In his late teens, he moved to the then slightly shady Hell's Kitchen neighbourhood of Manhattan. He attended drama school for a year and had a few bit parts in soap operas and TV commercials. He was also waiting tables, and soon discovered the secret to earning much bigger tips - treating the patrons to a few of his tricks. Evidently, he was very good. A buzz about Blaine started to go round and before long even celebrities were seeking him out. Robert De Niro, who wants to make a film about him, and Leonardo DiCaprio were among them. The fame of Blaine was already beginning to build.
Then, one day in 1994, Blaine walked into the office of the celebrity agent Jon Podell and asked about getting a show on an American network. He returned later with a 10-minute hand-held video of street magic. One of his tricks involved asking strangers to think of the name of someone close to them. He would then reveal the name written on his arm, or point to a passing taxi with the name emblazoned on its side. Podell was impressed enough to approach ABC TV. Executives there also took to the act and Blaine was signed up for $1m. His first appearance on ABC led to snowballing fame, more TV specials, DVDs of his magic and, more recently, an autobiography, Mysterious Stranger.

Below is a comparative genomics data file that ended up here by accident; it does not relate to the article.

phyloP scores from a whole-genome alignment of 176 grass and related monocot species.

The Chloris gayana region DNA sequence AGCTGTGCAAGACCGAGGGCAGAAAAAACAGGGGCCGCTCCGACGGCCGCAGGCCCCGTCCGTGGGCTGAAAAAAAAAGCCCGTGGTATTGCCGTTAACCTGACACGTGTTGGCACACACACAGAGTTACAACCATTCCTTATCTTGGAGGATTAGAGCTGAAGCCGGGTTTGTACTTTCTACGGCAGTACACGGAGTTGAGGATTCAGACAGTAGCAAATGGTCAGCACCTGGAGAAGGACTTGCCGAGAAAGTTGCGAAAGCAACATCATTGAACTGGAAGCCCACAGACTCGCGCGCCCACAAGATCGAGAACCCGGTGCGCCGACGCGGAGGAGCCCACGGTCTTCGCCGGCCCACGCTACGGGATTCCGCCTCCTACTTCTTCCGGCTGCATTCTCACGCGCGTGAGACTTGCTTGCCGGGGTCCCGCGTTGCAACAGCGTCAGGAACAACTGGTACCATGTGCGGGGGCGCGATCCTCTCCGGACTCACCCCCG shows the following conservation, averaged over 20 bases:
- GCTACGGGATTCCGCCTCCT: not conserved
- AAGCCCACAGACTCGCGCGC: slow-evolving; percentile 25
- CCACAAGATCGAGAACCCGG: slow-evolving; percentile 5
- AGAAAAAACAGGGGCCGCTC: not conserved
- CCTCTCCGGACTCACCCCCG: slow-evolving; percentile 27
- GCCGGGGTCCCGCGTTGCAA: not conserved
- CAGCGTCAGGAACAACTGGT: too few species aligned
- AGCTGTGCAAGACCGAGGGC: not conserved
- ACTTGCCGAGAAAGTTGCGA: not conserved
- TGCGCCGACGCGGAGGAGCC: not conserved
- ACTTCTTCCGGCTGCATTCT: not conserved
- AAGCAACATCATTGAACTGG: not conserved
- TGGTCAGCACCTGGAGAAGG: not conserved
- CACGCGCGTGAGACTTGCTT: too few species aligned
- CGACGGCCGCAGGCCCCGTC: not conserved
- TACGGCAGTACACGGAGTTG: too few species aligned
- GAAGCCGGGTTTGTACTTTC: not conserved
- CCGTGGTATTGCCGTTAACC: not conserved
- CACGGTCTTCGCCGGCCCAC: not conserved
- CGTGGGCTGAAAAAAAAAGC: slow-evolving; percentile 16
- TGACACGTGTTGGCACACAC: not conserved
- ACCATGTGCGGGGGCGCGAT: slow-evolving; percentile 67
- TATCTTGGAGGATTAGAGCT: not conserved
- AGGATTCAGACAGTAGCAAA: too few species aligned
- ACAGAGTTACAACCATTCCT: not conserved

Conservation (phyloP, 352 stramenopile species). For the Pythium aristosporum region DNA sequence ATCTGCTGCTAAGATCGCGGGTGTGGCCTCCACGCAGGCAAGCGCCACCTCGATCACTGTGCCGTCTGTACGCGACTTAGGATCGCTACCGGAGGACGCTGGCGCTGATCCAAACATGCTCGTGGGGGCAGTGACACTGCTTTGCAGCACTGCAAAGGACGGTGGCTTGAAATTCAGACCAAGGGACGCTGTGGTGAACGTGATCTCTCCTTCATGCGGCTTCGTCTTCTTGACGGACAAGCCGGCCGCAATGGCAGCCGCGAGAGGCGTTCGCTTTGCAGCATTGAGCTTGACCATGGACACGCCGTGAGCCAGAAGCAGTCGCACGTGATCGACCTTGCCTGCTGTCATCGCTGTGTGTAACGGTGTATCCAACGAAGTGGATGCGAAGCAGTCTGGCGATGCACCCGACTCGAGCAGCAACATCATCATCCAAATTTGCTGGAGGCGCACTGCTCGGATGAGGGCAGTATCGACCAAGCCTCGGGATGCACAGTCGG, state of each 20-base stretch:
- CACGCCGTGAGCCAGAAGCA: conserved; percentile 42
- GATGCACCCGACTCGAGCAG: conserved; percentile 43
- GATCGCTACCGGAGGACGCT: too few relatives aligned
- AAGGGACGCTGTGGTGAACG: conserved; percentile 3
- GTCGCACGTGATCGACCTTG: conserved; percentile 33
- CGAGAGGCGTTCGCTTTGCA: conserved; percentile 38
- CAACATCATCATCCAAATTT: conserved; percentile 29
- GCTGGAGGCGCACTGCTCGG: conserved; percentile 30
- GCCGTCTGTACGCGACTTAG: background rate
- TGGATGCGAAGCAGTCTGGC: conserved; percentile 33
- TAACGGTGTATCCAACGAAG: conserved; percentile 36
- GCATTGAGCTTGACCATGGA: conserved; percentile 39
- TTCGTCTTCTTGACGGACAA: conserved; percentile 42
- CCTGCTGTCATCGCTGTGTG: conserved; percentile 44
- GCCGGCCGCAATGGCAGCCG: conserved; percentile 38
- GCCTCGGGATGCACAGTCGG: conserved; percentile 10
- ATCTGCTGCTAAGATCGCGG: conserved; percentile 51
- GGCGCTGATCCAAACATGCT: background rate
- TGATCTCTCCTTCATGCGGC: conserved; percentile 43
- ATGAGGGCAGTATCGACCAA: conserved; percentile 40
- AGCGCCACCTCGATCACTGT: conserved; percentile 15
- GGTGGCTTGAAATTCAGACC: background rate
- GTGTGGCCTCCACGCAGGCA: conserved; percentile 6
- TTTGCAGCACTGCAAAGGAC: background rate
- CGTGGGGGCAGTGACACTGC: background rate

But something else happened before then. And this is where the analyst really sits up. When Blaine was 17, his mother was diagnosed with ovarian cancer. She fought the disease for two years, but suffered a relapse while her son was away in France. He returned to find her close to the end.
"It was like walking into a room blindfolded and getting smacked in the face with a baseball bat," he wrote in Mysterious Stranger. "It was hard for me to fathom that she was dying. By the end she could hardly even speak. Her illness became the central focus of my life." By most accounts, her death has remained so ever since. If you are seeing a link between her demise and his flirting with mortality in his stunts, you are right. Writing of his self-entombment in New York, he said: "In many ways, I endured a week buried underground as a tribute to her since she had endured so much above ground before she died. I guess I am trying to put myself in a position where I could understand what she went through."
Blaine speaks often of his fascination with the limits of human endurance. In tribute to the writer and Auschwitz survivor Primo Levi, he has his concentration camp number tattooed on his arm. Swaying above the river for the next several weeks, he will have ample time further to ponder the nature of suffering. Meanwhile, he will not be totally alone. He has one other personal item inside his box. A picture of Patrice.Reuse content